Egyptian Society during the Ramesside period, Dynasties XIX and XX



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Religion, death and burial

4.2 Personal religion: magic and personal piety

See also Nicole Pal.'s presentation for this topic

(This article is from: Women and Religion in Ancient Egypt. Barbara S. Lesko. Brown University. 2002.)

Private Cults and Personal Religion


The Egyptians felt they could turn to their gods and goddesses for help and support through the vicissitudes of life. For instance, because she was the chief patroness of sexuality and fertility, the goddess Hathor was appealed to by both men and women for help with finding a mate or starting a family, As may be seen from the exhaustive study by G. Pinch (1993), the environs of Hathor temples reveal a wide range of votive materials--ranging from pottery figurines of mothers suckling babes to wooden phalli. Pinch has found a large percentage of votive textiles dedicated by women worshipers of Hathor, while men dedicated small stelae (Pinch, 1993, 96 and 93). Obviously the handicrafts and buying power were influenced by the sex of the devout. Love songs of the New Kingdom feature youths crediting Hathor with their romances; and a statue addressed the women of Thebes thus:
"Tell your requests to the Cow of Gold, to the Lady of Happiness...may she give us excellent children, happiness, and a good husbands...If cakes are placed before her, she will not be angry" (B. Lesko, 1999, 114).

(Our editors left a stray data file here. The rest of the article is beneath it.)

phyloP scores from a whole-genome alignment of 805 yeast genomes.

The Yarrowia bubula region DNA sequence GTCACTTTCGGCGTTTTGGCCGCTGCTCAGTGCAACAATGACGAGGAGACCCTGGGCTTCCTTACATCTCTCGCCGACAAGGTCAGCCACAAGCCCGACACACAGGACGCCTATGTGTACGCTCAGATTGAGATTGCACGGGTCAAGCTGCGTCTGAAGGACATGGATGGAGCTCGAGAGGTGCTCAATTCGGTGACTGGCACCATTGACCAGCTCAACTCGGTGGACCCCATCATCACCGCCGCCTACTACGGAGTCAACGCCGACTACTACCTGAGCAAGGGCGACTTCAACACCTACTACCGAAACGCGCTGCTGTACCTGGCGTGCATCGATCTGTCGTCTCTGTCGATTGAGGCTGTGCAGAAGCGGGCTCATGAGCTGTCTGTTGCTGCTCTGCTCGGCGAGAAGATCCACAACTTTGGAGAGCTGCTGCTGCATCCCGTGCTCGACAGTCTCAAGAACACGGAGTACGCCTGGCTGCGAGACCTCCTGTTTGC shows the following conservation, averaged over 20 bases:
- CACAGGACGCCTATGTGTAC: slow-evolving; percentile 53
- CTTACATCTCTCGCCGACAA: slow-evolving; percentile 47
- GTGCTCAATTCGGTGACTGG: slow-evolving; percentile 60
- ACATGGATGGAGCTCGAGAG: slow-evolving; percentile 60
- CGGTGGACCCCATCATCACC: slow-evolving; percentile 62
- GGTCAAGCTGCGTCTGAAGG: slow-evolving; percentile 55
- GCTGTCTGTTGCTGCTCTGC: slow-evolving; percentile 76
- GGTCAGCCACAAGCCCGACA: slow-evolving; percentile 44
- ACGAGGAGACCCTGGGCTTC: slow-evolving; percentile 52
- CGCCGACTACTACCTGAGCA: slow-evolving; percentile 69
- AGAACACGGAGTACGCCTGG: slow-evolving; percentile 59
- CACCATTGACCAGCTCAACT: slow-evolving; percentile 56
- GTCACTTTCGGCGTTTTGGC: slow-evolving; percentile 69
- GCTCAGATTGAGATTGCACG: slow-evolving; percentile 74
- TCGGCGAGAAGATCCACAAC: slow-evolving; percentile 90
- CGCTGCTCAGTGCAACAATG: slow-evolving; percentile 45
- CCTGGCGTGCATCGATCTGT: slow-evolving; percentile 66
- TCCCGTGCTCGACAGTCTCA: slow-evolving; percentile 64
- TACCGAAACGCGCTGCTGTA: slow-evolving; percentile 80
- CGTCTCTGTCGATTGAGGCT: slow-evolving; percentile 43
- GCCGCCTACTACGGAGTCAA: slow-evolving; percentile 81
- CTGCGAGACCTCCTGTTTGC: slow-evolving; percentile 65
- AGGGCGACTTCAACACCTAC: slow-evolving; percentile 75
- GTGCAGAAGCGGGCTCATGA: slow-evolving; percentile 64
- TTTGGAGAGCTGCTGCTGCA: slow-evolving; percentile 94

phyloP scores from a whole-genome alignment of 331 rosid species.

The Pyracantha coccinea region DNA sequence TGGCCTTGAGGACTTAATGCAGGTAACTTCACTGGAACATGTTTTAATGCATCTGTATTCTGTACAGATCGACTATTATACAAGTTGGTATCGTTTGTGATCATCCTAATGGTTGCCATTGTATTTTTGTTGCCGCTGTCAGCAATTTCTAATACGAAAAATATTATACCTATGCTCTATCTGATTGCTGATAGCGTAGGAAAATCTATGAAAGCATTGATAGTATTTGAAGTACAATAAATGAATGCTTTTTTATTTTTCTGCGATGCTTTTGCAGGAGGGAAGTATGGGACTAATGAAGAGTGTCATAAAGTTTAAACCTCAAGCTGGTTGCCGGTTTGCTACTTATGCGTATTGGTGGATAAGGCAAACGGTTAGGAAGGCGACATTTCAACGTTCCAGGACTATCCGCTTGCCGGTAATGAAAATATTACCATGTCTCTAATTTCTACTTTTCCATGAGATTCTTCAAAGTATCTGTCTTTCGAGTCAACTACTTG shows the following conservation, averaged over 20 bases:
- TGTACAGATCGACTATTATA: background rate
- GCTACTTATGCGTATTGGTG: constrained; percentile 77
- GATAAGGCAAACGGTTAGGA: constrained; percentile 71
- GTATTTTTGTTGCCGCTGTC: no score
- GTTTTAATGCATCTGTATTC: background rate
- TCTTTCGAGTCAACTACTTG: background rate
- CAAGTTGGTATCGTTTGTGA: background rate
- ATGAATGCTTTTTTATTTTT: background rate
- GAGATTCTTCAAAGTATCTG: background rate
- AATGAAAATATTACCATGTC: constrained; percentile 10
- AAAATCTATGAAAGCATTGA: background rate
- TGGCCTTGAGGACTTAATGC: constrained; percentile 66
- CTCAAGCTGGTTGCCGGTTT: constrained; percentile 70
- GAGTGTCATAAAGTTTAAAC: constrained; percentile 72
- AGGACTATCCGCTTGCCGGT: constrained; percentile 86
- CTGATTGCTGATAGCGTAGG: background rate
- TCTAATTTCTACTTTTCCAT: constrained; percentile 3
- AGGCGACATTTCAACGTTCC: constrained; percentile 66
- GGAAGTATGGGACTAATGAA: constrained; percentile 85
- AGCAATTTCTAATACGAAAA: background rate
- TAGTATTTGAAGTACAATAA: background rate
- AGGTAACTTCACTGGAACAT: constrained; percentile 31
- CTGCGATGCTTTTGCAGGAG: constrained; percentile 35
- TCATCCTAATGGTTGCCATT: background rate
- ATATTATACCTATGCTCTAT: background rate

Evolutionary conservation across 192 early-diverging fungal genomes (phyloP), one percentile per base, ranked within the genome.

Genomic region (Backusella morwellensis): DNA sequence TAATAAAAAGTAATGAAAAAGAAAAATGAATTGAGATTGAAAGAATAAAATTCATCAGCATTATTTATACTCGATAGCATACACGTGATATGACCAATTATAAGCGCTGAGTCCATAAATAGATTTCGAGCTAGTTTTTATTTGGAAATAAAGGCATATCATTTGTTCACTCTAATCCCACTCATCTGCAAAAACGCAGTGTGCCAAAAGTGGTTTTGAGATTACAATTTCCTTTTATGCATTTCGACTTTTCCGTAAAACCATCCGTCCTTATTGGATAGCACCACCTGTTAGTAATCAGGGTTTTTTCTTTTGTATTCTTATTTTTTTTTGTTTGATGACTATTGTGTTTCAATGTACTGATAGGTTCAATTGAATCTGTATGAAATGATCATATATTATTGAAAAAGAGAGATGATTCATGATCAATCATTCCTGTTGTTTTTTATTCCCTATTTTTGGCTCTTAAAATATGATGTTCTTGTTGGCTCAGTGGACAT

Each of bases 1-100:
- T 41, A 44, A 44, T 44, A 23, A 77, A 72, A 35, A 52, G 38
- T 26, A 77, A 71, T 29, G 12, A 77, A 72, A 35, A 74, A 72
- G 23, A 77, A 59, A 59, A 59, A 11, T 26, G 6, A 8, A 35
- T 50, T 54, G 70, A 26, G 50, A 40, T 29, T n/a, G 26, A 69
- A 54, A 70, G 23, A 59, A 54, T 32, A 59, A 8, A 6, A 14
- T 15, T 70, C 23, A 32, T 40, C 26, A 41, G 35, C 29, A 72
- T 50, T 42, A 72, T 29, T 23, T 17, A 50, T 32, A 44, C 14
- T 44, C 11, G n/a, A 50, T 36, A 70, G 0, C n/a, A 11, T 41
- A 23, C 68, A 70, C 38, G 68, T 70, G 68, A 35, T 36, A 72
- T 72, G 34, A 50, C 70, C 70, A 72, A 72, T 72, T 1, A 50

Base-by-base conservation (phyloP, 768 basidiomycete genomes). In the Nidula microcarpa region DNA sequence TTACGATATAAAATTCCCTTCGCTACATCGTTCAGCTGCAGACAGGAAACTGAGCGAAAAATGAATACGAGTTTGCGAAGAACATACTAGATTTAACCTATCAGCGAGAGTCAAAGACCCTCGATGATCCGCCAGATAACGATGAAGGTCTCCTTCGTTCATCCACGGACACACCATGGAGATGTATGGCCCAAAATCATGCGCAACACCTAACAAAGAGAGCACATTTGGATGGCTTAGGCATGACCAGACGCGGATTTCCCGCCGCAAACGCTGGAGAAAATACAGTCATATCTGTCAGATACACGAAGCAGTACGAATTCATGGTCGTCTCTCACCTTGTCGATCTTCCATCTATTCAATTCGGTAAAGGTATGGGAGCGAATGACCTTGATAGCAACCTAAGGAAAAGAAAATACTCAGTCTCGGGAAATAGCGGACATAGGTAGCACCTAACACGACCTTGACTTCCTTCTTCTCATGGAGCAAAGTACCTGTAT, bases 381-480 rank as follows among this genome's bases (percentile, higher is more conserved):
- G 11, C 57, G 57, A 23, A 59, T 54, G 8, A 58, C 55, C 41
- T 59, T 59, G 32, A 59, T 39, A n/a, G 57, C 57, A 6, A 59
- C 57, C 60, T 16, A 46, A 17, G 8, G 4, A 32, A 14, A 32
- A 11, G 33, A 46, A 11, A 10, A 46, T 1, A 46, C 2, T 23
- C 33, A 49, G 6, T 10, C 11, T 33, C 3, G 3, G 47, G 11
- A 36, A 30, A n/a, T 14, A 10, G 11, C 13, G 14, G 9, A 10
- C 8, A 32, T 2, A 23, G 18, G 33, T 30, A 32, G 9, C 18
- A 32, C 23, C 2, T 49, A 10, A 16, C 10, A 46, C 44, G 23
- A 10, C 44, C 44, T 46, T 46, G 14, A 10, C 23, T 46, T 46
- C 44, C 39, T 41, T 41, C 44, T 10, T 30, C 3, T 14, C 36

Within private households, the mother of the family maintained the cult of the household gods (usually those who, like the pregnant hippo Taweret and the grotesque dancing dwarf Bes, were beneficial to her fertility and children). She is also depicted as the one who sacrificed before the image of the family's ancestor or ancestress on the household's altar. Deceased relatives were not deemed gone forever or disinterested in their living family members, but were looked upon as possible saviours, possible intercessors with deities. Some simple busts, of indistinct gender, have survived from settlement sites, and one drawing exists showing a housewife burning incense and pouring an oblation before an ancestor bust within her home (Friedman, 1994,109). Letters left at the tomb of deceased relatives by persons troubled with crises in their lives show that the Egyptians believed the dead could either be responsible for afflicting the living or might effectively solve their problems. Again, the collection of letters published by Wente (1990) referred to previously contains examples of widows appealing to dead husbands to look after the welfare of their children in inheritance disputes and the like, but husbands also appealed to their deceased wives to use their influence in the Beyond on their family's behalf.

The concern for fertility, the protection of women in child birth, and the health of the newborn are all reflected by wall paintings and furniture decorations depicting the supernatural beings considered as protective and helpful on the domestic scene. Of course amulets were worn by people of both sexes and all ages to ward off malevolent forces. Oracular decrees issued by temples were worn by women for their "guarantees" of safe delivery and healthy babies. A female purification ritual accompanied by celebrations seems to have followed a period of fourteen days following giving birth.